Whelp, today was a pretty big day for me. I literally "stepped" into a new direction with running.
My brother is lending me the book Born to Run, and I'm almost near the end. Right before he gave it to me, he said it changed his life. So I'm almost through it, and I too am a new addition to many runners (millions in the world) who run barefoot.
There is one close park where I'm comfortable "getting my feet wet" as I learn the technique and allow my feet to adjust to the big bad world out there. Friendship Park is located on the east end of the riverfront in Cincinnati. It has a 1/2 mile helix-shaped cement/concrete sidewalk that winds through a beautifully manicured and landscaped park. Lots of gorgeous flowers and plants you just don't see all the time everywhere. The helix is rolling...but the ascents and descents aren't a big deal. The surface is very smooth...no cracks or crumbling areas that could pollute the rest of it. No broken glass, nothing except the occasional pebble (I stepped on one the whole time). In other words, if you run there in your bare feet, you won't leave with gashes and holes in your soles. I can't guarantee you won't stub your toe though!
SO, I've been pumping myself up for this for a few weeks. It's pretty nice out...cloudy, so the sidewalks weren't hot by 9am. I dressed in my normal running outfit, but with flip flops. Drove down to the park, left the flip-flops in the car and started walking. As soon as I realized how smooth it is, I started to jog. It was so nice...I haven't run outside in a few days. The flowers looked great, the birds sounded great. Almost had the whole place to myself. Earlier I had planned to switch between walking and jogging, just to be nice and safe.
After about a half mile, I started noticing some things that were SO different than when I run in my Asics.
WHEN I RUN IN MY SHOES, I tend to run faster than I should. As much as I try to slow down, it's hard to because it's uncomfortable. So, I usually end up huffing and puffing through, trying to keep up a nice healthy pace that I can maintain for a bit. But I find it very hard to synch my breathing with my pace...I have to force myself to do it.
TODAY, I didn't even have to think about my breathing. I just breathed what I needed to. Because I was running at a better speed that was coming naturally, my body just did it's thing. I could actually enjoy the colors and scents, all while keeping a careful and frequent eye on the concrete ahead of me. Today I paid closer attention to my body and what was happening to it, but in the future as it becomes normal, I'll probably spend more time paying attention to the world instead.
WHEN I RUN IN MY SHOES, my back tends to hunch a little more as I lean forward. The cushions in my shoes make me work harder to propel forward, so I have to kind of push myself off of the bouncy cushioning and try to also be strong on my feet. My head seems to wobble more, too, probably because I'm going faster, bouncing around.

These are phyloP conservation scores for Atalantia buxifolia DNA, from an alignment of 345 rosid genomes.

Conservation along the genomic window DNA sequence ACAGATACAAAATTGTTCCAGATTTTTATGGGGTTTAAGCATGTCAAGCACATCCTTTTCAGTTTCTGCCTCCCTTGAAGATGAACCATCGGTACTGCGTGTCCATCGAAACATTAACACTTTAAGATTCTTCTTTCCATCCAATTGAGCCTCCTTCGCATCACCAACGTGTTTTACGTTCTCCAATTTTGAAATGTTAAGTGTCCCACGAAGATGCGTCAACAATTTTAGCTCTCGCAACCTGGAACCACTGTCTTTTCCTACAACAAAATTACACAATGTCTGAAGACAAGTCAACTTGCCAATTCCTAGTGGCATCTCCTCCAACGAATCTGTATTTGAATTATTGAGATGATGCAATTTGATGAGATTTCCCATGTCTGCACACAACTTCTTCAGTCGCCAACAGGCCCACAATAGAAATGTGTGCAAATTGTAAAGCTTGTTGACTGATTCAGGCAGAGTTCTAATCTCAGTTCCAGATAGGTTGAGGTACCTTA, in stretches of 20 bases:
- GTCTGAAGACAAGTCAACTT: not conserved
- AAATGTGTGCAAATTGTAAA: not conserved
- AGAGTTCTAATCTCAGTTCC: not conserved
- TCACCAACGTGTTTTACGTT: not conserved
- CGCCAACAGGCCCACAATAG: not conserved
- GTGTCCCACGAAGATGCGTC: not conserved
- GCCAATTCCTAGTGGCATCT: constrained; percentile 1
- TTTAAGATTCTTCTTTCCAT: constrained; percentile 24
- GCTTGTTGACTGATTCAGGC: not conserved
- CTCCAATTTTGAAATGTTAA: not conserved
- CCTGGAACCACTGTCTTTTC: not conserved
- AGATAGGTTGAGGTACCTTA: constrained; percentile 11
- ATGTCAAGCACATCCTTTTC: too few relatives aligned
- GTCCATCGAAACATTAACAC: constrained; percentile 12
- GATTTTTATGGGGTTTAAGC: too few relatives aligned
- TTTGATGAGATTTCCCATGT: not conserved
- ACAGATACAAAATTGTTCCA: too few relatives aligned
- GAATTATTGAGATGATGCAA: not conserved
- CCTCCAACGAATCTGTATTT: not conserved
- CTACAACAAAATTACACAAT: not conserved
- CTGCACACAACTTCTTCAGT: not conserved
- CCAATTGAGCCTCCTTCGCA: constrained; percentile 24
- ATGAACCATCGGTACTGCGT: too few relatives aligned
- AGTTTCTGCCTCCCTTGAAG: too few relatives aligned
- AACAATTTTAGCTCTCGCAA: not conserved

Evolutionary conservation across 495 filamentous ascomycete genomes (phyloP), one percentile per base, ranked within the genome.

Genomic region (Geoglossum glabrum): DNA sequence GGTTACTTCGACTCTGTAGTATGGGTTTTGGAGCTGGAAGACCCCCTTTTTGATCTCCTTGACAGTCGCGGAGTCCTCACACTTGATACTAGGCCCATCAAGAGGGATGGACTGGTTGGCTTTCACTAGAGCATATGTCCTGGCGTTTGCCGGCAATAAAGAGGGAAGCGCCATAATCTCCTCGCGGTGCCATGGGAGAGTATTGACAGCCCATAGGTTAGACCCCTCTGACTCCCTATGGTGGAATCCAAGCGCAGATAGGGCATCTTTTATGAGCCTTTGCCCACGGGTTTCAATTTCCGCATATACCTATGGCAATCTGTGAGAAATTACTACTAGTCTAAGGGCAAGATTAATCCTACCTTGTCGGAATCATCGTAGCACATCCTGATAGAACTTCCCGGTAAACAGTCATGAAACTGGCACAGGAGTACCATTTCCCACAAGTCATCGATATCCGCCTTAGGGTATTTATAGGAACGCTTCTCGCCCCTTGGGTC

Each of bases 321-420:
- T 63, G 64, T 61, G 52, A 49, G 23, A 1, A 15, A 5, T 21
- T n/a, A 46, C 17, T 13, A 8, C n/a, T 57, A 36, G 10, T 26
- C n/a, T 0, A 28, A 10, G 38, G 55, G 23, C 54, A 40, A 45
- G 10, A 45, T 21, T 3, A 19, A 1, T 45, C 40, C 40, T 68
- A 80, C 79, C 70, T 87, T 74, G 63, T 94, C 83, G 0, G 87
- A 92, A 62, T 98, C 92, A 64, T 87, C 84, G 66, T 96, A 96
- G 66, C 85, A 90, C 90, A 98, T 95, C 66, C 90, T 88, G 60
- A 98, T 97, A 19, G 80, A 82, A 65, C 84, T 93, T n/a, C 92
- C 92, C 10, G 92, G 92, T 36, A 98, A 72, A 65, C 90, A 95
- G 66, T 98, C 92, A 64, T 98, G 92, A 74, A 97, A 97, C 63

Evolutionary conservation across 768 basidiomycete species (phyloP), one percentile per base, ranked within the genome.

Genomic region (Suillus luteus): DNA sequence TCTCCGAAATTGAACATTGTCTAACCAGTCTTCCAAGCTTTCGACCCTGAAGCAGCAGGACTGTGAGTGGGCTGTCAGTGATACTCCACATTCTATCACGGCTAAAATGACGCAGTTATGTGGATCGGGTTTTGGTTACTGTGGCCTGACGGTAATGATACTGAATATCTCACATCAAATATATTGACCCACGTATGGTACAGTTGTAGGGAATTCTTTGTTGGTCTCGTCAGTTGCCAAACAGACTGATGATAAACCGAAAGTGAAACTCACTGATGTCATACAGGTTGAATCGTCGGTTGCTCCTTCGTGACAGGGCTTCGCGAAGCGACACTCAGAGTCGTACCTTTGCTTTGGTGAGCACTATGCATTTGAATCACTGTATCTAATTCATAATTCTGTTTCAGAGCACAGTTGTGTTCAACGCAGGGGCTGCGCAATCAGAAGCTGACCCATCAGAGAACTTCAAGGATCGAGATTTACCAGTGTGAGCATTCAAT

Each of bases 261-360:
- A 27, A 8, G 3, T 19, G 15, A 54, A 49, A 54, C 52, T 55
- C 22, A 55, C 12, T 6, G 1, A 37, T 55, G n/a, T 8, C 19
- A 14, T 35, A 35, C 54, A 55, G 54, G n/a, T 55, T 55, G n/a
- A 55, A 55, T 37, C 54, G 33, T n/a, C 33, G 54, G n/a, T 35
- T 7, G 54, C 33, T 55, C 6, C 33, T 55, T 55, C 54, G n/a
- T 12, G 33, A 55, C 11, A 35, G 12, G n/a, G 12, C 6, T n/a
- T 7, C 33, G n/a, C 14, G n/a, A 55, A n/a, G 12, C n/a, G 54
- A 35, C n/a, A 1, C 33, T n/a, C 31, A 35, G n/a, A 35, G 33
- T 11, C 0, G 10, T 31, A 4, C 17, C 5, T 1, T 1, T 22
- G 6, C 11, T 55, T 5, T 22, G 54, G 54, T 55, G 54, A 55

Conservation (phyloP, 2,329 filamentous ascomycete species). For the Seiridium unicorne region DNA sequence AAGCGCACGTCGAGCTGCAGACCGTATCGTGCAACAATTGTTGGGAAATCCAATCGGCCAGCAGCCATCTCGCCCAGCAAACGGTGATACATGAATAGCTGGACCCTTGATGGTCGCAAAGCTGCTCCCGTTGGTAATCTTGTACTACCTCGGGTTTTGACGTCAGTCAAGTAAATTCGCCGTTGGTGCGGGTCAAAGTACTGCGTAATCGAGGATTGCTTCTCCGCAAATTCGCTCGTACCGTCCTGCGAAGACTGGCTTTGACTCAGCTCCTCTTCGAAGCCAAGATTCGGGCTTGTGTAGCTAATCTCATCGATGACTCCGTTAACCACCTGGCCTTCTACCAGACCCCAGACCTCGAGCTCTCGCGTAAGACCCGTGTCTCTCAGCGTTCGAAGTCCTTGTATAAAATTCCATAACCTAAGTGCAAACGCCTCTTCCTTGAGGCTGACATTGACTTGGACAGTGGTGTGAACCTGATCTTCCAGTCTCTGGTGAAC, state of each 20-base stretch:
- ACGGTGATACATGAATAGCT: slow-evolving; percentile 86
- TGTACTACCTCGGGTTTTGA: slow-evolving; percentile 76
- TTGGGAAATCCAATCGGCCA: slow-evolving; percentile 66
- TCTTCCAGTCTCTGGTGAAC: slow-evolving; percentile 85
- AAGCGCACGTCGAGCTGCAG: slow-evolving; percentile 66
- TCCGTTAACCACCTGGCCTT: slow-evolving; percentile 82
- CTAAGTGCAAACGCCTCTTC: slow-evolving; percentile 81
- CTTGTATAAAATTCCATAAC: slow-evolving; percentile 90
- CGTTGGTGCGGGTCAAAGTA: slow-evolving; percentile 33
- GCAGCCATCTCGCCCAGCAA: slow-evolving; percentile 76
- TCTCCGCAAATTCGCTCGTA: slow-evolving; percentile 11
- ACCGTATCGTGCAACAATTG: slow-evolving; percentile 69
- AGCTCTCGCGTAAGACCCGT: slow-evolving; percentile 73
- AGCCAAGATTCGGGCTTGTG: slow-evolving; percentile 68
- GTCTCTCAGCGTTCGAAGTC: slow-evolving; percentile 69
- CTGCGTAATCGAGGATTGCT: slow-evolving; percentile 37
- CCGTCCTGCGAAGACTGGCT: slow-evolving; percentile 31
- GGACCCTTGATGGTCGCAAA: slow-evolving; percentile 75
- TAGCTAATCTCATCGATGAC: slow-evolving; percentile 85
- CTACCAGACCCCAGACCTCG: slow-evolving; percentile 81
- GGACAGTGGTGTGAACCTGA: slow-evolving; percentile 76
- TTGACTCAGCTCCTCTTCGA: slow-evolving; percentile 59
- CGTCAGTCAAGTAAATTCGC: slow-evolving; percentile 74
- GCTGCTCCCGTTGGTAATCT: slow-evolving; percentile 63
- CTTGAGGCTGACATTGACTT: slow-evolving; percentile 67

TODAY, there was an immediate change in my body's posture. My back was straight, chest forward (and for me, that means FORWARD), head was up, looking straight ahead. This made the whole running experience so much easier and more pleasurable. It felt so right.
WHEN I RUN IN MY SHOES, my arches burn. (I had "corrective" surgery 15 yrs ago that gave me totally flat feet.) My ankles and knees get small twinges of pain. My right hip sometimes burns. My lower back also gets really tight and un-comfy. I get regular side stitches, too. The other day...like 3 days ago....I started getting shooting pains up the front of my left leg.
TODAY, the only discomfort I felt while running was some tightness in my lower right calf. Completely normal part of the transitioning to shoelessness. There will be a lot of aches and pains as I slowly re-train my feet and the unused muscles that have been "protected" by shoes for so long...and likely re-shape them into what they were before I had my central tendons cut. But most of the aches and pains today (it's been a few hours) are in my legs. I'll probably pop an OTC painkiller before work, just to take the edge off.
The way you land on your feet is completely different than when you are in shoes. Shoes allow you and encourage you to thrust your feet in front of you and land on your heel, which transfers a lot of shock straight up the leg and through the back, resulting in a plethora of potential injuries and health problems down the road. Barefoot running doesn't allow landing on the heel. The impact on the rest of the body is diminished because the foot is taking in the pressure. All of the pain symptoms I listed above didn't exist today. SO, instead of switching between walking and running for one mile, I ran a whole 1.5 miles straight, and could have gone farther. Having been warned by my brother than the day after is rough, I followed up with some hot tub, swimming some laps and the dry sauna at the YWCA around the corner from my apt.
I will likely buy a pair of Vibrim Five-Fingers (function over form, folks) so when I run in the winter or at Lunken or on trails while I'm re-training my feet, I won't get discouraged by rough surfaces on my soft skin. But I do plan on doing it totally barefoot as much as possible.
If this whole idea disgusts your or intrigues you or makes you want to try it today, I found this awesome site by an old-timer barefoot runner (who was the only one doing it in races in the States for decades). He has lots of great information, and answers to a lot of the questions that people have.
Another fabulous side effect of barefoot running is the money I will save by not replacing shoes and socks. ;)